Make dirty water drinkable with LifeSaver Bottle

Craig Grosby


LifeSaver Bottle 400UF

MSRP $106.63
  • Easy to use
  • Removes microbiological contaminants
  • Great for emergency situations
  • Mild plastic taste
  • Seal could leak

The LifeSaver Bottle is a portable water filter and purifier that removes most bacteria, viruses, cysts, parasites, fungi and microbiological waterborne pathogens from water without the aid of foul-tasting chemicals like iodine.

The LifeSaver Bottle can’t convert sea water to potable drinking water or purify water contaminated by gasoline, oil, chlorine, chemicals or industrial waste.

Using the LifeSaver Bottle is straightforward. Before first use, prime the bottle by putting it through two to three water-rinsing cycles. To do this, remove the base, fill the bottle with water, give it a few pumps, wait 10 minutes, and empty. Repeat a few times, and you’re ready to go. Because you fill the bottle upside down, contaminated water could touch the water spout, causing cross-contamination. To avoid this, snap the watertight lid in place and wipe it carefully before opening.

During testing, I noticed a slight plastic taste, which could have been a result of not priming the bottle enough. As I used it, the plastic taste dissipated. I recommend using the optional charcoal filter to improve the taste of the water. I didn’t test the unit in extreme conditions, but you can find plenty of online testimonials to its effectiveness under those conditions.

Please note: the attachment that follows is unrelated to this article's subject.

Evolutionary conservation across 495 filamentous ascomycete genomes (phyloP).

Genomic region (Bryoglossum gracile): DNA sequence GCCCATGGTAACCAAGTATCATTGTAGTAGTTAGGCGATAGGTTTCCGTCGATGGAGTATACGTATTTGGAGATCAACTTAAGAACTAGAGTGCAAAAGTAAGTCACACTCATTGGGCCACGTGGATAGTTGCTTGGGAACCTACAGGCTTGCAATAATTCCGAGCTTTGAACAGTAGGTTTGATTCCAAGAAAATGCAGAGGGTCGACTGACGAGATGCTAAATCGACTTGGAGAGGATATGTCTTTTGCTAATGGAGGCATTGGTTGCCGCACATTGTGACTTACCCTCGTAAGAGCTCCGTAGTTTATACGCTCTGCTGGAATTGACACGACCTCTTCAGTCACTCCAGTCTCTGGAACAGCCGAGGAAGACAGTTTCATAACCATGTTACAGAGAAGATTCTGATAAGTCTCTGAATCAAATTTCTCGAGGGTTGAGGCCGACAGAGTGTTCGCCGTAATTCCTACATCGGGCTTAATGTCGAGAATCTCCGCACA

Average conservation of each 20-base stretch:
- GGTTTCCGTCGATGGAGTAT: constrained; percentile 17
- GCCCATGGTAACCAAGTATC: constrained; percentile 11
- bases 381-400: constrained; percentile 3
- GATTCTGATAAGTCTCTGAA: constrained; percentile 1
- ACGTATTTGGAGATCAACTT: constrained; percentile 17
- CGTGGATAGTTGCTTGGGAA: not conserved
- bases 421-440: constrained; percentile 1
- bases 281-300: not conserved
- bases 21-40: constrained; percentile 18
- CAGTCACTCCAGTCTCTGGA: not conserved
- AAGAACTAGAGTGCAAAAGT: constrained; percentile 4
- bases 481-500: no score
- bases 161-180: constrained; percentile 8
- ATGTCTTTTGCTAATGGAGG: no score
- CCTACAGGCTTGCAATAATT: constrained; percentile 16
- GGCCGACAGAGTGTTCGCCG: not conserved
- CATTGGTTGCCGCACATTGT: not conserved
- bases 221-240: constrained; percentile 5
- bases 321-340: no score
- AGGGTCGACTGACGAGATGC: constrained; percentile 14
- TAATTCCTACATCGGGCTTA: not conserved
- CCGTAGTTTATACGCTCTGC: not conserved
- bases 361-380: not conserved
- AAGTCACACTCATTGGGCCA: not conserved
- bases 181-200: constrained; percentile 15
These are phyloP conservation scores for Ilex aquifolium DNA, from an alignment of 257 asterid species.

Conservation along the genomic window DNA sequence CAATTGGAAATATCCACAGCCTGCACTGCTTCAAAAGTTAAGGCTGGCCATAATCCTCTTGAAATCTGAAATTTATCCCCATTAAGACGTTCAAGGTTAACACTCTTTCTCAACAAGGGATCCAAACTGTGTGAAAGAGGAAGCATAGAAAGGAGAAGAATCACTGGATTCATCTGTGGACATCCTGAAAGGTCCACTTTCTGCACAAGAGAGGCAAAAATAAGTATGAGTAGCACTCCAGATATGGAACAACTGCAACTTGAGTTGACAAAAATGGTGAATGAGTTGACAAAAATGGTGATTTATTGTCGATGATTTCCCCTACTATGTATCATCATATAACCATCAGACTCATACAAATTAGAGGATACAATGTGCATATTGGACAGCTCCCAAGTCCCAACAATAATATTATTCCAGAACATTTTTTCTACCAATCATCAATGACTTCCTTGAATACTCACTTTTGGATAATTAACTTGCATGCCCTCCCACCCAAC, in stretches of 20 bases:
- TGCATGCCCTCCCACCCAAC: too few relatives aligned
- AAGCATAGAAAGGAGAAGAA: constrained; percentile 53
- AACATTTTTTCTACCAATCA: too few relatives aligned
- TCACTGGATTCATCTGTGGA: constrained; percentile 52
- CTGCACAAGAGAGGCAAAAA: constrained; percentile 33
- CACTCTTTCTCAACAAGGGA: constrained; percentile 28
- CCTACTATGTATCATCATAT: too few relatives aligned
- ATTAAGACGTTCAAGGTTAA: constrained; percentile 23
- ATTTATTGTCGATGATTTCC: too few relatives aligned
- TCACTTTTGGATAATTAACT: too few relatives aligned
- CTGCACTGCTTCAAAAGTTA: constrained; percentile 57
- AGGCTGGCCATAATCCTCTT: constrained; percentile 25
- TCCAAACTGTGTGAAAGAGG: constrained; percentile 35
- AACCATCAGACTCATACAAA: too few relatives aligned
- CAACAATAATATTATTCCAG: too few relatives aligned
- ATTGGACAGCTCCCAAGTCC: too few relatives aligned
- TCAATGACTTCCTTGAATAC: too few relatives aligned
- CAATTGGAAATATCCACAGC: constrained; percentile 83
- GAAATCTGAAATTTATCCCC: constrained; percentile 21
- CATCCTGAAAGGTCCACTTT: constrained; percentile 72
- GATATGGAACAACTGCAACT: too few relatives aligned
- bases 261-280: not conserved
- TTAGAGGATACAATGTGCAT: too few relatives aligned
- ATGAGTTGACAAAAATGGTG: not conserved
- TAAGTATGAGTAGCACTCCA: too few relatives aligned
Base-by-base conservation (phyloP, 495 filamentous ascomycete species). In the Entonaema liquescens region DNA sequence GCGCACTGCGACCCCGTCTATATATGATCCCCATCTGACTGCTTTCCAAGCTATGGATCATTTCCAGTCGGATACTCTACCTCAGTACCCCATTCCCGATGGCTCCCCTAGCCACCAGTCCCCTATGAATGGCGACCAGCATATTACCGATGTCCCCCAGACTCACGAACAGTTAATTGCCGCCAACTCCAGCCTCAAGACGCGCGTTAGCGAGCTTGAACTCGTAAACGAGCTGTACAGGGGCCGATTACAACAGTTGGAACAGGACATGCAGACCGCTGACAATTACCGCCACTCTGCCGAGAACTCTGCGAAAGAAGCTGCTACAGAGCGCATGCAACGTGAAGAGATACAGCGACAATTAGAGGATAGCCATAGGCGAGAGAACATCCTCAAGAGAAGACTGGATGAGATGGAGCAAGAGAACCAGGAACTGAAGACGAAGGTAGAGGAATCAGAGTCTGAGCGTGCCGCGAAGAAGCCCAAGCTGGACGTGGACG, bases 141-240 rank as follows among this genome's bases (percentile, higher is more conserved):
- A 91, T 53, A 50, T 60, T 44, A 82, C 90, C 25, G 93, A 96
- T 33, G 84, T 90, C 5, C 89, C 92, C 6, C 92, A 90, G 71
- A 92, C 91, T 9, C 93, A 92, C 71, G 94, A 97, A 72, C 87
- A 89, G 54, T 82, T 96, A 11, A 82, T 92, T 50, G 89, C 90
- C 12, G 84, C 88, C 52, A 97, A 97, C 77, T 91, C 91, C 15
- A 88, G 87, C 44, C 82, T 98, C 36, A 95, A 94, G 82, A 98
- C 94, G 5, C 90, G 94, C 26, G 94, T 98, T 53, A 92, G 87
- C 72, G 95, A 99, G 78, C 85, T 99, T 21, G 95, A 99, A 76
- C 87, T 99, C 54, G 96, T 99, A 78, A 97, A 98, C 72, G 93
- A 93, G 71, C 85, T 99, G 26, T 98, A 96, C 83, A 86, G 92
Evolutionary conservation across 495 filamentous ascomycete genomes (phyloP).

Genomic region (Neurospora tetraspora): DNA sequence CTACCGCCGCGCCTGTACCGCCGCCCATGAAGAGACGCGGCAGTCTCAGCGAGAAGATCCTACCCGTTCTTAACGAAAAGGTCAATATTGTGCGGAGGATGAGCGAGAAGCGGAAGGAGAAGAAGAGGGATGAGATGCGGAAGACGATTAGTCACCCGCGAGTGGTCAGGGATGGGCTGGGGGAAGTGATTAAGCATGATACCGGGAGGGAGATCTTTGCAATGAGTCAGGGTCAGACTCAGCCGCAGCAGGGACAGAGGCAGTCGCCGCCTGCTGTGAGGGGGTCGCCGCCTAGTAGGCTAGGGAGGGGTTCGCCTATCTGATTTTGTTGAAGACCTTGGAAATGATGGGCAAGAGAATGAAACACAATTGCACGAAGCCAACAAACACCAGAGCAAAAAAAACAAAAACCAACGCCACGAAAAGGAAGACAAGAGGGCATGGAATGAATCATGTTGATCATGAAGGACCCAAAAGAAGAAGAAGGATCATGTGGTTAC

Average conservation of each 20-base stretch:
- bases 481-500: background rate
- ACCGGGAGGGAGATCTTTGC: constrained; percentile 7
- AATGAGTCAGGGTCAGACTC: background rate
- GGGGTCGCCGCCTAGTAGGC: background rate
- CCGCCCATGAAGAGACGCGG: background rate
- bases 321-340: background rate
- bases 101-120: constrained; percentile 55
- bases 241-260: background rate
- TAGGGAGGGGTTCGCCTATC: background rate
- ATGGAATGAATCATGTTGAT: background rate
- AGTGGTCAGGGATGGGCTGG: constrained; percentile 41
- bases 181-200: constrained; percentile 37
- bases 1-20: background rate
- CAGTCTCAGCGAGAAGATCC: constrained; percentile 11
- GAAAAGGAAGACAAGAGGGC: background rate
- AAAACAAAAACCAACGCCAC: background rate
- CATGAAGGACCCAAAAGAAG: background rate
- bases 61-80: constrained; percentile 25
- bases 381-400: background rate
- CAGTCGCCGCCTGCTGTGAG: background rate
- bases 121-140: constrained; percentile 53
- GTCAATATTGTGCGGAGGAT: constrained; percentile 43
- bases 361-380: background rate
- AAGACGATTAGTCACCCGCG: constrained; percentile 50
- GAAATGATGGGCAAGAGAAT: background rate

The LifeSaver Bottle comes with the latest filtration technology and complies with EPA’s National Primary Drinking Water Regulations under the Safe Drinking Water Act 93-523.

The only negative issues reported have been a possible leaky seal, a weak outer shell and over-pressurization. The bottle must be protected from freezing. In my opinion, most of these issues are user errors. As with any piece of quality equipment, you don’t want to toss it, drop it or abuse it.

You might be wondering if it doesn’t filter seawater or harsh chemicals, why use it? If you live, boat or hike on a freshwater lake or river, this would be a perfect device to have with you because you could filter water (up to 4,000 liters) as needed and eliminate the need to carry large jugs of water.

Here in South Florida, I plan to add the LifeSaver Bottle to my hurricane survival kit to ensure I have clean drinking water after a storm. I also plan to take it with me on trips where water quality may be suspect or questionable. It can be stored for up to three years.

Craig H. Grosby of Coral Ridge Power Squadron/8 recently voyaged aboard the Royal Clipper in the Western Mediterranean, making port in Cannes, Calvi, Portofino, Corsica, Sardinia and Monte Carlo.

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